Do you want your business to succeed overseas?

How legal translation experts can help you break into new markets.

If your company has found a great deal of success in the United States over the past few years, you may feel it is the right time to consider a European expansion.

Do you want your business to succeed overseas?

Do you want your business to succeed overseas?

Whether you choose England, France, Germany or Spain as the first country where you will expand, your team must deal with several legal issues during the expansion process. Here is a look at five legal issues that you must navigate when expanding into Europe.

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1. Subsidiary Status

Many companies assume when they are doing business in another country, they are not technically bound by regulations within that country. For instance, your company may want to do business in Europe, but you are not ready to set up an office or base of operations there yet. However, a lack of a physical setup in a European country does not mean your business is exempt from the laws of the EU or the local nation.

It is very important to look up any employee regulations or consumer laws that could cause you problems if you begin selling products or services in Europe.

2. Employee Status

There are laws in Europe that differentiate between contractors and employees, much like in the United States. If someone is being monitored and directed by your management, they are an employee. And every employee needs to abide by tax laws where they reside, while they are also protected by that nation’s employment laws.

Keep these two factors in mind when you are hiring full or part-time employees, or engaging with contractors, in Europe. A US offer letter is often not enough to establish proper legal status for your employees if they live in Europe – you need a local employment contract.

3. Stock Option Complications

When hiring employees or middle management in Europe, you may look to incentivize some of their contracts with stock options. When offering these stock options as part of a contract, your team needs to ensure the EU and local tax laws are being adhered to completely. You could be looking at massive tax bills for yourself and your employees if you do not keep mind of these laws from the beginning.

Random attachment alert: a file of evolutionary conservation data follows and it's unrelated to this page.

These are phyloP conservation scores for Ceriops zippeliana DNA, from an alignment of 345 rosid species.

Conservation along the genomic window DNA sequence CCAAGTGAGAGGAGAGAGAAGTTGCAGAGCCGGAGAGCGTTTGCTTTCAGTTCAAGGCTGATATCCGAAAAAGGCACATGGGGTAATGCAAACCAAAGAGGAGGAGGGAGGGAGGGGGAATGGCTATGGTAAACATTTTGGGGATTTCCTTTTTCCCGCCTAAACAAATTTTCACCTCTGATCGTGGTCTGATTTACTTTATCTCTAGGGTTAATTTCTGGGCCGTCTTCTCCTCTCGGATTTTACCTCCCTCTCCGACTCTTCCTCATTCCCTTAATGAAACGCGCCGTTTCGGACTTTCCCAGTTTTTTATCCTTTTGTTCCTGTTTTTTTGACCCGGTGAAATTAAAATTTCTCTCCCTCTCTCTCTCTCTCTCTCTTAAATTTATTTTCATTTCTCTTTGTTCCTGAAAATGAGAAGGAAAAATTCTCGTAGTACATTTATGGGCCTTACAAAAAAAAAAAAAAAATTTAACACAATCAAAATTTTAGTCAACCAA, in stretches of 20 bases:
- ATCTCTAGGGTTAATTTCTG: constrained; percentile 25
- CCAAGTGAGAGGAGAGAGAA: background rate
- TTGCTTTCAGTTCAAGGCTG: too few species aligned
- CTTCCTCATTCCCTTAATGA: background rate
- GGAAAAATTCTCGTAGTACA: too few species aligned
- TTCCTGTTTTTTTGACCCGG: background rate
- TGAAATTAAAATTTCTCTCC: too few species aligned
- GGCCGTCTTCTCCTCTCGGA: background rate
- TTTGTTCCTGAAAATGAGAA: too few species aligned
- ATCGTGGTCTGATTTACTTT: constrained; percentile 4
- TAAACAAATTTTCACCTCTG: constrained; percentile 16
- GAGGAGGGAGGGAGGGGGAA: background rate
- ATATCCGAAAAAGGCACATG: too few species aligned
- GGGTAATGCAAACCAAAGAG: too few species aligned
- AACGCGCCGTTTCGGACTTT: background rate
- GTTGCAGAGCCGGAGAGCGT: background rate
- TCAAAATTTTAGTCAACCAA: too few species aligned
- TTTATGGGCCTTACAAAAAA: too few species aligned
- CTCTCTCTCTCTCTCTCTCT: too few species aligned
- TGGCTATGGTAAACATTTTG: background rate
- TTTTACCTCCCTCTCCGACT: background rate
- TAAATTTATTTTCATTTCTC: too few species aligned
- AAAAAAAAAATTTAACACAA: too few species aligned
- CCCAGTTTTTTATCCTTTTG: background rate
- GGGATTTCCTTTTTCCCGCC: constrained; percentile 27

4. Intellectual or Physical Property

When you take your business to another country, it is vital to establish trademarks for your physical and intellectual property before you begin your dealings. You are not protected simply by having the requisite filings in the United States, as those filings only apply to America.

5. Acquisitions or Partnerships

One way to expand to a European nation is by acquiring a standing business that is looking to sell, or is on the verge of closing down. Other businesses may choose to engage in a partnership with an existing company in Europe to help with the transition process. In either case, it is important to formulate a plan for the acquisition or partnership.

And in the case of a partnership, it is vital to draw up the appropriate legal paperwork that clearly determines the terms of your agreement with the other company.

How We Can Help

Semiotic Transfer is a Swiss translation agency in the heart of Europe. We provide legal translation services to marketing firms worldwide. We know how to effectively translate and transform legal documents across countries and cultures. Contact us today to find out how we can help your marketing firm break into new markets. Visit our blog.

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